Confused? Yeah, reading it doesn't really make things any clearer. It's horribly frustrating. I almost gave up at the beginning of book 2 because I really stopped caring about what the heroes were up to because, basically, they are stupid and their actions don't really make sense. Maybe it gets as good as the "Star Wars" prequels logic by the end- but it never really exceeds that level.
The main characters also have some real flaws with drawing the line between good and bad that I don't think the author really does a good job of sorting out. The The book starts off with the main character murdering someone in "self defense", but it was also because he (the hero) stole something. So, if someone is going to kill you because you stole something, then it's better to kill them 1st than return what you stole... I don't know how righteous that makes you as a person. And I'm fine with a story arc where the character evolves and learns to change from broken to whole, but that journey has to make some sense. He can't just be killing people in one scene, and then be ready lay his life down to save others in another scene, but then killing in another- it doesn't make sense where he is drawing his lines or why they are moving, except maybe on an elementary school level of reasoning.
The 2 main characters relationship, which is the real story here (and it's as "brothers" in every sense, in case that statement has weird connotations) also start out oddly. In the beginning they pretty much hate each other; yet it changes quickly and drastically to a very strong bond between the two. But it happens too quickly and without enough reasoning to really make sense.
So, if you are looking for a book that is about the people involved in the story and can ignore the story itself, then this will probably be interesting to you. But if watching movies like "Transformers" and the 3 "Star Wars" prequels drives you nuts because what is happening makes little sense, then this book will probably just be frustrating.
I struggled with the point system for rating this book. In a perfect world, we'd have 1/2 stars instead of full ones, in which case I'd give the overall 2 1/2 stars and the story 1 1/2. It really doesn't rate a 3 star for the overall, but it's not as bad as a 2 star either. Same for the story rating (except 1 point lower).
I never give reviews, so the simple fact that I'm writing this speaks volumes about how much I didn't like this book.
I thought that getting 3 epic fantasy books for 1 credit would be a steal. Sadly, it didn't take long to to understand why this is offered at only 1 credit, and even at that, it's not worth it. I'll admit that I didn't make it through this entire trilogy. I made it about 2 hours into the second book and decided I just couldn't take it any more. Therefore, most of my opinion is based on the first book.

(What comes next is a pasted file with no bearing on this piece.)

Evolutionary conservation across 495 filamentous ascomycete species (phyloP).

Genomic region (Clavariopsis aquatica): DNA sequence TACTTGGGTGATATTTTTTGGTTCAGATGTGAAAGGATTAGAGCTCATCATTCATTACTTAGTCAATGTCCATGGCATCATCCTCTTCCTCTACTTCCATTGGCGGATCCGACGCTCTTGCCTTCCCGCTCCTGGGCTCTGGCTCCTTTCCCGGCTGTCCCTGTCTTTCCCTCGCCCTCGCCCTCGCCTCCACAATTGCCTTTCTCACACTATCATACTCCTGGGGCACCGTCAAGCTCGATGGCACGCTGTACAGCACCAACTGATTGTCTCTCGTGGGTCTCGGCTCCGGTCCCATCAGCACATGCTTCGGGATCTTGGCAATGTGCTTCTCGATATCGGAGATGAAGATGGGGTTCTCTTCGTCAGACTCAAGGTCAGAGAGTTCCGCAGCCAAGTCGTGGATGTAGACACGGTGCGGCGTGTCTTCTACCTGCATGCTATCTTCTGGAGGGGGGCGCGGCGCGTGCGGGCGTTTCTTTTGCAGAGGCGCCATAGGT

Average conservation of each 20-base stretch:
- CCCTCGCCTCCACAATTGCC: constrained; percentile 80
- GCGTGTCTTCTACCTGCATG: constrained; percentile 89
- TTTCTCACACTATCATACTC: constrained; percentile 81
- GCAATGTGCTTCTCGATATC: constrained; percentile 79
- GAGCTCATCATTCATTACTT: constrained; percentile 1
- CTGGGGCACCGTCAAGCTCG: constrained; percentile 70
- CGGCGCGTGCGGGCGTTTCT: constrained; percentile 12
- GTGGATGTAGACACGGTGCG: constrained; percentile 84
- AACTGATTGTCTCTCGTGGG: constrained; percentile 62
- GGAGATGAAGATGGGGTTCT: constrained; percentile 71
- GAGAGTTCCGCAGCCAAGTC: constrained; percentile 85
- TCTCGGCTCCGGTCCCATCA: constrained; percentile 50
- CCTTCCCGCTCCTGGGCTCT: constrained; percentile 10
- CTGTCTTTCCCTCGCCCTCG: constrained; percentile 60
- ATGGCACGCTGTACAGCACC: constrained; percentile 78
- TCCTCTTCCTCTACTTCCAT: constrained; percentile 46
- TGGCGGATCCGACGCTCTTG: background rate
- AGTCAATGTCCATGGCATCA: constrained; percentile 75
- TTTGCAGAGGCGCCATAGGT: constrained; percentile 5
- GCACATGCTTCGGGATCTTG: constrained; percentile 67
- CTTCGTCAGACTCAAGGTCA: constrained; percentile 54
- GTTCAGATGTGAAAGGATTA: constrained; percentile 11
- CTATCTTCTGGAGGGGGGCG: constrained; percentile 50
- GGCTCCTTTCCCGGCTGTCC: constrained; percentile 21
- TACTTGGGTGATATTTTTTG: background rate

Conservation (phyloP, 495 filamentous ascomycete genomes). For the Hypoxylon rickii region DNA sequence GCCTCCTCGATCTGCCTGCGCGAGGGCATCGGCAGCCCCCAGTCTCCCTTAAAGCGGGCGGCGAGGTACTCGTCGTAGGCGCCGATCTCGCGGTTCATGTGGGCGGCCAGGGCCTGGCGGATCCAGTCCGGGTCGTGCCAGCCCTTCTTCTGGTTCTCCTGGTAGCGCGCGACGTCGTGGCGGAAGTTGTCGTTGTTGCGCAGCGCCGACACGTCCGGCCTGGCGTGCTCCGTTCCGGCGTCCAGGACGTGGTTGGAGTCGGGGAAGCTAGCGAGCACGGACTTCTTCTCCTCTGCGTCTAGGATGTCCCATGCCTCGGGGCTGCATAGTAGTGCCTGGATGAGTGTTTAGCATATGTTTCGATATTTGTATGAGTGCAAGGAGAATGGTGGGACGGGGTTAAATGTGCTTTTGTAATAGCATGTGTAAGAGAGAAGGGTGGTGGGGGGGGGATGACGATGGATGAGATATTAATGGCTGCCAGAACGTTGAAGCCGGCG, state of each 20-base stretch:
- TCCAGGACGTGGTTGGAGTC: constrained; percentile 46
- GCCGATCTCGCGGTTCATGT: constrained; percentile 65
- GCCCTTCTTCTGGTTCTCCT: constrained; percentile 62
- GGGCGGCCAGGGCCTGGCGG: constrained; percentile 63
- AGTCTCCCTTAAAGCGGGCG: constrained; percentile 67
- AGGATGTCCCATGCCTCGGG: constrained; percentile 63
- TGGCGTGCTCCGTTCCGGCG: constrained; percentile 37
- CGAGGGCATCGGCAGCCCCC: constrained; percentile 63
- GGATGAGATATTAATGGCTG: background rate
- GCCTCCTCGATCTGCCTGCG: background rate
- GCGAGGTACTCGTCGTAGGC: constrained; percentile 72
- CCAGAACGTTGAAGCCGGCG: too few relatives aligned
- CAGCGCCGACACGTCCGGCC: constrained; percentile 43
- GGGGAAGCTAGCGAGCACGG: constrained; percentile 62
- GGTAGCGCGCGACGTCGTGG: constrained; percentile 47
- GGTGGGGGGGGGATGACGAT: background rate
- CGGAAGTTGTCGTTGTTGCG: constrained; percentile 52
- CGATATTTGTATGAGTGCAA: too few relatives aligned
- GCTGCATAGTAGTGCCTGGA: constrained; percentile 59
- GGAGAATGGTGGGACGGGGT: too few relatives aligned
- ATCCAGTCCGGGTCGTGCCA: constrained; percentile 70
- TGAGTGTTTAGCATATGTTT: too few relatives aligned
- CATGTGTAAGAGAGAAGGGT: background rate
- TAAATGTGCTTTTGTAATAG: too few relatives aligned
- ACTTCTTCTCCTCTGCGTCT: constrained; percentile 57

Plot - The plot was incredibly shallow and lacked any real depth. I found myself not caring whether the main characters, Dante and Blays, succeeded or failed on their quest. There was never any real explanation or sense of urgency as to why their success was so important. Sure, it was explained that it was to "stop a war", but there was never a strong case developed as to whether or not their plan would do that, or what the consequences of their failure would be.
Characters - The characters were not particularly likable and they were never developed enough to know what made them do what they did. I couldn't relate to any of them and really had no emotional attachment to them whatsoever. As others have stated, the two protagonists especially were constantly whining and bickering with each other and everyone else they met along the way. I actually hated Dante, the main character, from the opening scene in the book where he needlessly killed another man in cold blood. In fact, his solution to almost every problem they faced seemed to be to kill someone. I honestly wasn't sure that the antagonist of the book was actually the evil villain or if the ones who sent our "heroes" on their journey would turn out to be the "bad guys". There just wasn't enough background or depth provided on any of them for me to commit either way, or therefore, care either way. During an "epic" battle near the climax of the book, I actually found that it really didn't matter to me what happened to Dante and Blays and I certainly wasn't on the edge of my seat to see if they made it through unscathed.
Magic system - I was actually a bit turned off by the dark nature of the magic system. Blood, shadows and reanimation of dead corpses are normally things reserved for evil wizards. Others may enjoy that sort of thing, but I would rather leave the dark magic to the evil forces and not root for it. Aside from the type of magic, it just wasn't defined very well. How it actually worked and any limitations it had were never satisfactorily explained.